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Kids say the darndest things

Country Roads

June 25, 2012
Arvid Huisman ( , The Daily Freeman Journal

The late Art Linkletter made a fortune by listening to kids say the darndest things. His popular House Party television show generated enough juvenile remarks to fill a book entitled "Kids Say the Darndest Things."

On a television show or not, a child's honesty can be both humorous and thought provoking.

During the children's sermon at our church a couple of years ago, the children were being told about Hiefer International, an organization which our church supports. With gifts of livestock and training, the Arkansas-based Heifer Project helps families improve their nutrition and generate income in sustainable ways

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Aware that the youngsters were city kids, the woman speaking to the children asked if anyone knew what a heifer was? Several kids guessed; none correctly.

Finally one of the older boys said, "I know what a heifer is. That's what my dad calls my mom sometimes."

The sanctuary was filled with laughter for a long time. We have no idea what was said at the boys' dinner table that day. I have noticed, however, that he hasn't participated in the children's sermon since then.

I was reminded of the joy of children's honest observations recently when I learned what one of my grand nieces said a few days earlier.

A sweet little girl with a bit of a tummy, she was being teased by her older sisters for wearing her shorts higher on the waist then they did. After enough teasing she exclaimed, "I like to wear my pants high; just like Uncle Arvid."

Ouch, another brick in my Geezerhood.

While not yet at the Florida "up to the armpits" look I do wear suspenders to try to keep my slacks at my natural waistline. Men who carry extra pounds like I do can look a bit slimmer by wearing their pants at waist level rather than let them slide underneath their beer belly. (Or, in some cases, ice cream belly.)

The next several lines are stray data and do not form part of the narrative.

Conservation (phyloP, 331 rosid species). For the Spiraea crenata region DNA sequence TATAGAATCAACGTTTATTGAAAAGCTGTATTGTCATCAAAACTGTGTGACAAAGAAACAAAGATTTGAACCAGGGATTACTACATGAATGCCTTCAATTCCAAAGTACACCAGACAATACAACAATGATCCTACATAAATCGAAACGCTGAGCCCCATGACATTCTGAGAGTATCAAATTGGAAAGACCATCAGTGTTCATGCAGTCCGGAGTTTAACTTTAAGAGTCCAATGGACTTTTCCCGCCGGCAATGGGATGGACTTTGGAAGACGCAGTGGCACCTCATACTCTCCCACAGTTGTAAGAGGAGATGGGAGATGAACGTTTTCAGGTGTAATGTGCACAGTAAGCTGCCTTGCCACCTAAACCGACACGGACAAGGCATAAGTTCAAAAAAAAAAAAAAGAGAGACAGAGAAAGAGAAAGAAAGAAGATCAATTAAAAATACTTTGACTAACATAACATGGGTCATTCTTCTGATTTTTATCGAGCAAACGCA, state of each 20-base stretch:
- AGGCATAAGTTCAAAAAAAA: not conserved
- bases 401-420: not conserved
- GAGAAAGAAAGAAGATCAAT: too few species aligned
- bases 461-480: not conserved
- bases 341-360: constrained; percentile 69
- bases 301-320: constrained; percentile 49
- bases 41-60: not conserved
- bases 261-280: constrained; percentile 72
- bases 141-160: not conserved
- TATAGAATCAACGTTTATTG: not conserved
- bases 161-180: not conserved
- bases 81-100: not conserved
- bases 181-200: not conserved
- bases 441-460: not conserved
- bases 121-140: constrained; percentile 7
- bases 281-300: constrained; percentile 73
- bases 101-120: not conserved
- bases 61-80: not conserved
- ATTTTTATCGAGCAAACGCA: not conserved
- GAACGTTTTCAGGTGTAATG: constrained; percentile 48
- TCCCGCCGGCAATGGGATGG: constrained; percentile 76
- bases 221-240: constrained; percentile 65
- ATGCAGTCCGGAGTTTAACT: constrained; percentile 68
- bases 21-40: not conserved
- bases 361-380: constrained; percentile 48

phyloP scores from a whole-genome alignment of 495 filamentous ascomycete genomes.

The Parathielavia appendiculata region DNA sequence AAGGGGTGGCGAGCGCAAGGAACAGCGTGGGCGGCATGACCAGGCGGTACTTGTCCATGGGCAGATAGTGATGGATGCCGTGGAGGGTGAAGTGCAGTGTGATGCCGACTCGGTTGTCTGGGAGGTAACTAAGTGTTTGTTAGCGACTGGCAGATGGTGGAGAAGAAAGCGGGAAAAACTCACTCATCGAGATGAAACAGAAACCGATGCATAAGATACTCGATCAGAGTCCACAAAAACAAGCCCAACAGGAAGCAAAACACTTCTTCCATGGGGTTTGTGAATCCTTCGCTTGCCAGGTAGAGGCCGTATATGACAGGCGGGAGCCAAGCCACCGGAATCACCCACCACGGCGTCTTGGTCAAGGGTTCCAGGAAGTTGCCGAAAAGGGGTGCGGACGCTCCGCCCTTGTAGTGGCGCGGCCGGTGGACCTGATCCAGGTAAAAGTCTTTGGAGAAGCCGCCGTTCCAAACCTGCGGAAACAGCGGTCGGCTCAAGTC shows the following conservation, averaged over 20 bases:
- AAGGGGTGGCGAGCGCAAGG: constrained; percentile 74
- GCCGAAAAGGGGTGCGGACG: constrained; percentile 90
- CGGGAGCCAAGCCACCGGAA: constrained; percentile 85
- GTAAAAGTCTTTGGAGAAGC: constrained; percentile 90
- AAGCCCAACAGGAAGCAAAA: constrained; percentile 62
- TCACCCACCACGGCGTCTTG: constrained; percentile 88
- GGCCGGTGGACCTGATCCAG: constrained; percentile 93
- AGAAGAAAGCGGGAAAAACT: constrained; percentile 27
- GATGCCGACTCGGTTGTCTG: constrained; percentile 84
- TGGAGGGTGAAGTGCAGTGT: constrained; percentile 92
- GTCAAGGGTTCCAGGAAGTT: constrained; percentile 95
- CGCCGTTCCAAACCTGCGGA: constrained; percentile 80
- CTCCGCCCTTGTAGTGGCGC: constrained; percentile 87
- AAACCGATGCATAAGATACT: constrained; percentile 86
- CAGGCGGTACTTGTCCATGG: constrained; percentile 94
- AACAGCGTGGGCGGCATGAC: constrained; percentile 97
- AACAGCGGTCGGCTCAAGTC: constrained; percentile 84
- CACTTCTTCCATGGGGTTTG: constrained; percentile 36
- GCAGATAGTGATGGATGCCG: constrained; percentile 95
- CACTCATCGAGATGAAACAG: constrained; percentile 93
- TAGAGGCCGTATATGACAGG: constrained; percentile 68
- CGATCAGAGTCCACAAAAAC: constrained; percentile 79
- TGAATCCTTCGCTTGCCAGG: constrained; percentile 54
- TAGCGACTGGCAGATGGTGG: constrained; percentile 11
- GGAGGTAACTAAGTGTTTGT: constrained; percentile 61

I learned of the remark on the same day we heard of another grand niece's more serious comment. My niece was trying to get her daughters, 4 and 3, to sleep. After about five minutes of silence, Charlotte, the 4-year-old, asked, "Mommy, do you think Aunt Cindy is sad because her mommy is in heaven?"

Our niece brought her little girls along to the visitation when my wife's mother passed away last December. Charlotte had a lot of questions at the viewing, all of which her mother tried to answer.

Six months later memories of the event apparently triggered Charlotte's question. Her mother told her that Aunt Cindy was sad because she couldn't see or talk with her mother any more but she was happy that her mom was in heaven with Jesus.

The little one was quiet for a moment and then said, "Mommy, will you pray with me for Cindy's mommy." Our niece led her daughter in a short prayer. Charlotte then rolled over and quickly fell asleep.

Innocence and sweet honesty; I love it.

Back in the days before mandatory car seats, our 4-year-old son was standing in the back seat, immediately behind my wife and me, as we were driving to the grocery store. He was telling us that one of the boys in the neighborhood had repeatedly hit him.

A father doesn't like to hear that his boy is being used as a punching bag. I immediately told my son how to clench his fist and then to smack the other kid right in the nose. "That'll stop him," I assured.

Our son looked at me and innocently and said, "Dad, Jesus doesn't want us to hit people."

Oh boy! You take a kid to Sunday school and he actually listens. I realized at that moment that our son was a better kid than I had been.

I finally said, "You're right, we're not supposed to hit people. But if someone keeps hitting us at some point it's okay to hit back."

Harry Potter author J.K. Rowling wrote, "A child's voice, however honest and true, is meaningless to those who've forgotten how to listen."

For wisdom and for smiles all of us adults would do well to remember how to listen to the voices of the children.



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